Private school eliminates a lot of these concerns and in an ideal world, you know, the one where we had 45K-60K spare change a year, we would send our kids to one of the really amazing and fantabulous private schools in the area but yeah, our couch cushions are all picked through of those dastardly pennies and such. I will be applying for jobs in said schools for the potential tuition waivers once my youngest is old enough to begin school, but not only is getting a job in these highly competitive schools not a given, my youngest is still toothless so its not an option I’m considering at this point in time.

Hence, the homeschooling dilemma, at least for at least the first few years.

Given all my concerns with traditional school, why would I consider it at all?

  • Homeschooling means a longer delay in returning to the work force. Love being home with them and honestly this is the job that makes me happier than any I’ve ever had. At the same time, if I want to continue my professional life at some point, I have to return. Homeschooling puts this off indefinitely.
  • What if I don’t do it right. I have two education degrees, I was all about schools as a lawyer, I’m technically qualified to teach a kindergartner how to count to ten but still, what if I mess it all up? What if he resents me for doing this one day? Can I do it with a little one at home? 
  • Social interaction. This was top on my list of worries for some time, and even though I address it above, it is a concern even though I think its a more minor one since he’ll be in soccer and other activities.
  • What will people think? Homeschooling is outside the norm. I’d be doing it for reasons that are legitimate to me but will I be seen as a weird hippy commune chick who probably has goats in the backyard for milk and butter and wears aluminum foil hats to beam messages to the aliens? I mean, that is how people sometimes look at me when I tell them this. It’s not an ideal concern, to care what others think, but its there. If I’m being honest, it’s a concern.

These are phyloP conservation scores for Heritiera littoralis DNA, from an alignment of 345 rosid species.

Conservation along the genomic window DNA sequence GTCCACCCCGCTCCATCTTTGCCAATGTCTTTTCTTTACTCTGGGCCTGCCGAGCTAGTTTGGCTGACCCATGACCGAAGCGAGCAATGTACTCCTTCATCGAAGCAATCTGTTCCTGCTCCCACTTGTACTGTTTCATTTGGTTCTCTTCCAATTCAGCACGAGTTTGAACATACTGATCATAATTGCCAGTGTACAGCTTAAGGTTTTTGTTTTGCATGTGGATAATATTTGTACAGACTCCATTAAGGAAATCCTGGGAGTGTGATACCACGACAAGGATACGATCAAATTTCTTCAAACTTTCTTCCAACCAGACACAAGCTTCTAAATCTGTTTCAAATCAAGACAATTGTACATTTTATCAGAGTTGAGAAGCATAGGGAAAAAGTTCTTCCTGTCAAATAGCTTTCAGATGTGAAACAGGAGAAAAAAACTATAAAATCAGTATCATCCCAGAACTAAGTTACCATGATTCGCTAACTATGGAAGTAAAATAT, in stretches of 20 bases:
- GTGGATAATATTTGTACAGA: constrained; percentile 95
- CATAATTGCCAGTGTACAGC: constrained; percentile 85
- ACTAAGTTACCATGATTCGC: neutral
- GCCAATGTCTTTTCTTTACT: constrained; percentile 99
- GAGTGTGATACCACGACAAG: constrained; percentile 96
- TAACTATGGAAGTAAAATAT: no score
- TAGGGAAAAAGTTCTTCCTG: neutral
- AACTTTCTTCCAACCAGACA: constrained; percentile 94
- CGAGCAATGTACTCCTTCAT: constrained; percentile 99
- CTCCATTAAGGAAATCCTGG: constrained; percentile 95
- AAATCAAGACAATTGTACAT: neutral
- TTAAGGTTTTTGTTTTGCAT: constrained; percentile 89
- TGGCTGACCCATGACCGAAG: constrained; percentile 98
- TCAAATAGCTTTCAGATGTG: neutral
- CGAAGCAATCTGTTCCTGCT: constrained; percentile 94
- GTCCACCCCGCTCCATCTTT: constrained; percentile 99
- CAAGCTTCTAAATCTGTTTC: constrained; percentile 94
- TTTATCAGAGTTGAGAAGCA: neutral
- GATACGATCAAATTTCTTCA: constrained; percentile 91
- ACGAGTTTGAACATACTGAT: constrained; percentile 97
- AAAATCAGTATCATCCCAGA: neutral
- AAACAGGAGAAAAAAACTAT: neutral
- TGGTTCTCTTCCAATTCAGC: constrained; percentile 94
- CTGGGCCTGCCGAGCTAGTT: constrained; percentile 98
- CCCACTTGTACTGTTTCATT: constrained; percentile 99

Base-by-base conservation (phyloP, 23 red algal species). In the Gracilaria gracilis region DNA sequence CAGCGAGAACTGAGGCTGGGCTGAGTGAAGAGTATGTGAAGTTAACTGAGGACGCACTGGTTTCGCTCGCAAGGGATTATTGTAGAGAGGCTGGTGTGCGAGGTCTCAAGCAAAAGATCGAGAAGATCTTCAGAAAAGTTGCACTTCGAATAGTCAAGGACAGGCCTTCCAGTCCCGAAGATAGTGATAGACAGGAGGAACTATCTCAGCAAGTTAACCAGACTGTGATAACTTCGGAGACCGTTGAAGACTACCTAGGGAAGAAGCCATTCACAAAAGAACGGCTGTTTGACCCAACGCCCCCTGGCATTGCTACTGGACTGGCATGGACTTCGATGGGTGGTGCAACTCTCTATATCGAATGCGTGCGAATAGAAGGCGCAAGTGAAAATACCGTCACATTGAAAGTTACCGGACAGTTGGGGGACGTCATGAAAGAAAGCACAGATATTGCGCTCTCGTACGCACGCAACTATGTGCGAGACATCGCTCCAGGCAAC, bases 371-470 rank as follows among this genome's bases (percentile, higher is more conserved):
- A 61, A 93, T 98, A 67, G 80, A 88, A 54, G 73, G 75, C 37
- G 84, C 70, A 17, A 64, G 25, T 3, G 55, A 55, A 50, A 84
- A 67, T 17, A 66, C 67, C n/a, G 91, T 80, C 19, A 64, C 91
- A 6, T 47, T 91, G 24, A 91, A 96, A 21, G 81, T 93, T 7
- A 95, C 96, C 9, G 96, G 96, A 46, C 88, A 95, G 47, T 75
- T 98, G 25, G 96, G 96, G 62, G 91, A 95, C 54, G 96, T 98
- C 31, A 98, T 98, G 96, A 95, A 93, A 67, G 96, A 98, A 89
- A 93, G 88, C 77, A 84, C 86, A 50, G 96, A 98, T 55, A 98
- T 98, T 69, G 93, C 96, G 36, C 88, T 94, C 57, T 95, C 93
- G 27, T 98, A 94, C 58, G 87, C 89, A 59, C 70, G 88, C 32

It’s still early. I don’t need to decide today. Or even tomorrow. But time is flying and I know one day soon this abstract concept will be unquestionably real and I will have to make a concrete decision and its something I wrestle with every day. Like almost every parent on this planet, I want the best for my kid, I just want to be certain what that best is.

Anyone reading ever consider this?  Have kids in the public school system or homeschooling? Any thoughts or perspective much appreciated.

20 thoughts on “Thoughts on traditional schooling versus homeschooling”

  1. I'm homeschooling Nasreen. I am NOT qualified to do so but like you said, ABCs and 123s take approx 1 hour of instruction per day and off we go to explore the world around us! We are really more about “unschooling” than homeschooling and so far it's amazing! Ps I'm also a hippie vegan now so it kinda comes w the territory 😉 good luck w your decision! Im sure you'll make to right one for weeds and the family 😉


  2. That sounds awesome Zainab. What kind of exploring do you guys do? I think I also follow the unschooling philosophy particularly for kids so young. How long do you plan to do it? And congrats on the hippie conversion, though I suspect I am one mostly for the clothes 🙂


  3. Actually, I read an article noting how increasing numbers of doctor and lawyer moms are homeschooling their kids. Don't have the link handy, but you're definitely not abnormal to be considering doing this.


  4. I have been having the same debate as you since my son started preschool, he's 7 now and in 2nd grade. This is our first year homeschooling and so far alhamdulilah it's been great. I live in Ohio, ie the homeschooling capital of America lol. We use the k12 curriculum through an Ohio virtual school. It's basically a public school where they send you just about everything you need including a computer to interact with a teacher, other students and your lessons. It not a perfect system but it gives us a lot if flexibility. They still have standardized tests but so far that's not really our focus. We just read and learn together. I love knowing he understands and really “gets it” before we move on. My son is an only child so i was really worried about the socialization aspect but he takes part in sports and has play dates and sleep overs fairly regularly. The biggest change I've noticed is that he's become more social with random kids at the park and other play areas, something he would really not do before. The biggest adjustment for me has been managing my time for other things like housework, dinner, my part time job. But I'm hoping I'll figure all the rest out soon, the most important part us that my son loves it alhamdulilah! May Allah help you decide what's best for you and your family, ameen!